Citizenship in the Community

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(Requirement resources: add the first few links)
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: [http://en.wikipedia.org/wiki/Jury_duty Jury Duty]
: [http://en.wikipedia.org/wiki/Jury_duty Jury Duty]
: [http://en.wikipedia.org/wiki/United_States_nationality_law#Responsibilities_of_citizens Obligations (Responsibilities)]
: [http://en.wikipedia.org/wiki/United_States_nationality_law#Responsibilities_of_citizens Obligations (Responsibilities)]
 +
*5: [[Citizenship_in_the_Community#Movies_With_a_Meaning|Movies With A Meaning]]
*7a: [http://www.newspaperlinks.com/voyager.cfm Major daily newspaper websites]
*7a: [http://www.newspaperlinks.com/voyager.cfm Major daily newspaper websites]
*7b: [http://www.guidestar.org/ GuideStar Direcotry of Charitable Organizations] - find non-profit organizations in your area.
*7b: [http://www.guidestar.org/ GuideStar Direcotry of Charitable Organizations] - find non-profit organizations in your area.

Revision as of 17:35, November 9, 2008

This is the Boy Scout Citizenship in the Community Merit Badge.
Webelos Scouts can earn the Webelos Citizen Activity Badge.
Cub Scouts & Webelos Scouts can earn the Cub Scout Citizenship Belt Loop & Pin.
Citizenship in the Community requires prior counselor approval for requirements #4b, 5, 7c.
Citizenship in the Community merit badge
Image:Citizenship in the Community.jpg
Status: Eagle-required
Created: 1952
Discontinued: no
BSA Advancement ID: 002
Requirements revision: 2005
Latest pamphlet revision: 2008

Contents


Citizenship in the Community requirements

  1. Discuss with your counselor what citizenship in the community means and what it takes to be a good citizen in your community. Discuss the rights, duties, and obligations of citizenship, and explain how you can demonstrate good citizenship in your community, Scouting unit, place of worship or school.
  2. Do the following:
    a. On a map of your community, locate and point out the following:
    1. Chief government buildings such as your city hall, county courthouse, and public works/services facility
    2. Fire station, police station, and hospital nearest your home
    3. Historical or other interesting points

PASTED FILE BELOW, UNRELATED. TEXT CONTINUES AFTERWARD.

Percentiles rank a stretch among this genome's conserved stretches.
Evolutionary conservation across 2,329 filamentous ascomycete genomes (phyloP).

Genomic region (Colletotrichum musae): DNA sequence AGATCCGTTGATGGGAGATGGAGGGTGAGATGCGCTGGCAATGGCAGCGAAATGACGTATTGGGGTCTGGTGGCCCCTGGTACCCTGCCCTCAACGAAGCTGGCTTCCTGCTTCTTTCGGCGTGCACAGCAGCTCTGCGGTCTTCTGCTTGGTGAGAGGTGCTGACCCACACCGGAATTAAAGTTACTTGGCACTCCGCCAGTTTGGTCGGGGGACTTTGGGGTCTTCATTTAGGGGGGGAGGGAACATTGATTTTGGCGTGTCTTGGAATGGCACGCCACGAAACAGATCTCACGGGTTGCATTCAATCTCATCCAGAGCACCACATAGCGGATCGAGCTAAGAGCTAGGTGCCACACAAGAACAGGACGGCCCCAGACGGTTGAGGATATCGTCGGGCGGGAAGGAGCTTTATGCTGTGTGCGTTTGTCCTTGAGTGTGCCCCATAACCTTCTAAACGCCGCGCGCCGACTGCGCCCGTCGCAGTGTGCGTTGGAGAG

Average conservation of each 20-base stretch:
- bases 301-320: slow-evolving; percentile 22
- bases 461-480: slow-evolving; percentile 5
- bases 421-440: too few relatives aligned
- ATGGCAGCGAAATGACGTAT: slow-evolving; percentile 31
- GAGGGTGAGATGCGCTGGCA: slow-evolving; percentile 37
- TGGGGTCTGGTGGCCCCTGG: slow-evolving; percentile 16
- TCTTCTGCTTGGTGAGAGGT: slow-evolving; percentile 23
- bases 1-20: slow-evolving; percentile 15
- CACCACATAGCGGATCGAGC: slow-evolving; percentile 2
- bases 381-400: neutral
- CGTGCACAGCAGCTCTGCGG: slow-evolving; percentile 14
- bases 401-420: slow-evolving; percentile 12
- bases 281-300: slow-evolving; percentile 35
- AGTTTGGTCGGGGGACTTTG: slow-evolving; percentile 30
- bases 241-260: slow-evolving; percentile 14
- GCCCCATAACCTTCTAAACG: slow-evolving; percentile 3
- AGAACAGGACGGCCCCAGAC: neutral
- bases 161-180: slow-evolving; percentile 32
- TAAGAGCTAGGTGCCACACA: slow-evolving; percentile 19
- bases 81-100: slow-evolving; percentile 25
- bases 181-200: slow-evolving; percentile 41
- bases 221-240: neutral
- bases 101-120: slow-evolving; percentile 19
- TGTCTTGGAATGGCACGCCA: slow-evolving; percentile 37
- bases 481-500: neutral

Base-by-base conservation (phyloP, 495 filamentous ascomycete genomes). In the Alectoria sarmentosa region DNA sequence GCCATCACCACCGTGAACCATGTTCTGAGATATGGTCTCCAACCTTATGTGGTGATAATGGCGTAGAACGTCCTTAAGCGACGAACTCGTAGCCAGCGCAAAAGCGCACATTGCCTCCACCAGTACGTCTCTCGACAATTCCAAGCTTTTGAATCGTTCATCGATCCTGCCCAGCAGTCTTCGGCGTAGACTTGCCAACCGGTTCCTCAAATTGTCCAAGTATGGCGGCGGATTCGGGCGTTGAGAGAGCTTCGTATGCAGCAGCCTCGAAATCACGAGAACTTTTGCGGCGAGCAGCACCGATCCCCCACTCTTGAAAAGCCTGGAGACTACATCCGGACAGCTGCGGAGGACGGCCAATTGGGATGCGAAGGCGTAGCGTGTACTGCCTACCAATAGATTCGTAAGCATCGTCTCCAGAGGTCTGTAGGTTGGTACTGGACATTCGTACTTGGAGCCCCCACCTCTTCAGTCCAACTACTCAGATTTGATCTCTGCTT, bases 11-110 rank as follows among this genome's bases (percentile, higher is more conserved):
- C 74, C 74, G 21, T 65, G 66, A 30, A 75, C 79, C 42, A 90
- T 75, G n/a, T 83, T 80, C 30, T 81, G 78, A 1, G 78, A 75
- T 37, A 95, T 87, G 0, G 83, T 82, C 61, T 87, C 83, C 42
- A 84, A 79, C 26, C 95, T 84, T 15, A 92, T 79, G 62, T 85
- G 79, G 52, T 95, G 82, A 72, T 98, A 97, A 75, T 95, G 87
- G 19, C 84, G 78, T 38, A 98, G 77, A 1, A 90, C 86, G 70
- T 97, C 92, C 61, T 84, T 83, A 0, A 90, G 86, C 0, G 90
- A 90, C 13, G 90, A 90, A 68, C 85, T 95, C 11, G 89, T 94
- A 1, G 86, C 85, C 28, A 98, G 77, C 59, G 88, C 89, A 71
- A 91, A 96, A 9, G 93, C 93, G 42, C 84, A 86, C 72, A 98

b. Chart the organization of your local or state government. Show the top offices and tell whether they are elected or appointed.
  3. Do the following:
    a. Attend a meeting of your city, town, or county council or school board; OR attend a municipal, county, or state court session.
    b. Choose one of the issues discussed at the meeting where a difference of opinions was expressed, and explain to your counselor why you agree with one opinion more than you do another one.
  4. Choose an issue that is important to the citizens of your community; then do the following:
    a. Find out which branch of local government is responsible for this issue.
    b. With your counselor's and a parent's approval, interview one person from the branch of government you identified in requirement 4a. Ask what is being done about this issue and how young people can help.
    c. Share what you have learned with your counselor.
  5. With the approval of your counselor and a parent, watch a movie that shows how the actions of one individual or group of individuals can have a positive effect on a community. Discuss with your counselor what you learned from the movie about what it means to be a valuable and concerned member of the community.
  6. List some of the services (such as the library, recreation center, public transportation, and public safety) your community provides that are funded by taxpayers. Tell your counselor why these services are important to your community.
  7. Do the following:
    a. Choose a charitable organization outside of Scouting that interests you and brings people in your community together to work for the good of your community.
    b. Using a variety of resources (including newspapers, fliers and other literature, the Internet, volunteers, and employees of the organization), find out more about this organization.
    c. With your counselor's and your parent's approval, contact the organization and find out what young people can do to help. While working on this merit badge, volunteer at least eight hours of your time for the organization. After your volunteer experience is over, discuss what you have learned with your counselor.
  8. Develop a public presentation (such as a video, slide show, speech, digital presentation, or photo exhibit) about important and unique aspects of your community. Include information about the history, cultures, and ethnic groups of your community; its best features and popular places where people gather; and the challenges it faces. Stage your presentation in front of your merit badge counselor or a group, such as your patrol or a class at school.


The official source for the information shown in this article or section is:
Boy Scout Requirements, 2014 Edition (BSA Supply No. 33216 - SKU# 619576)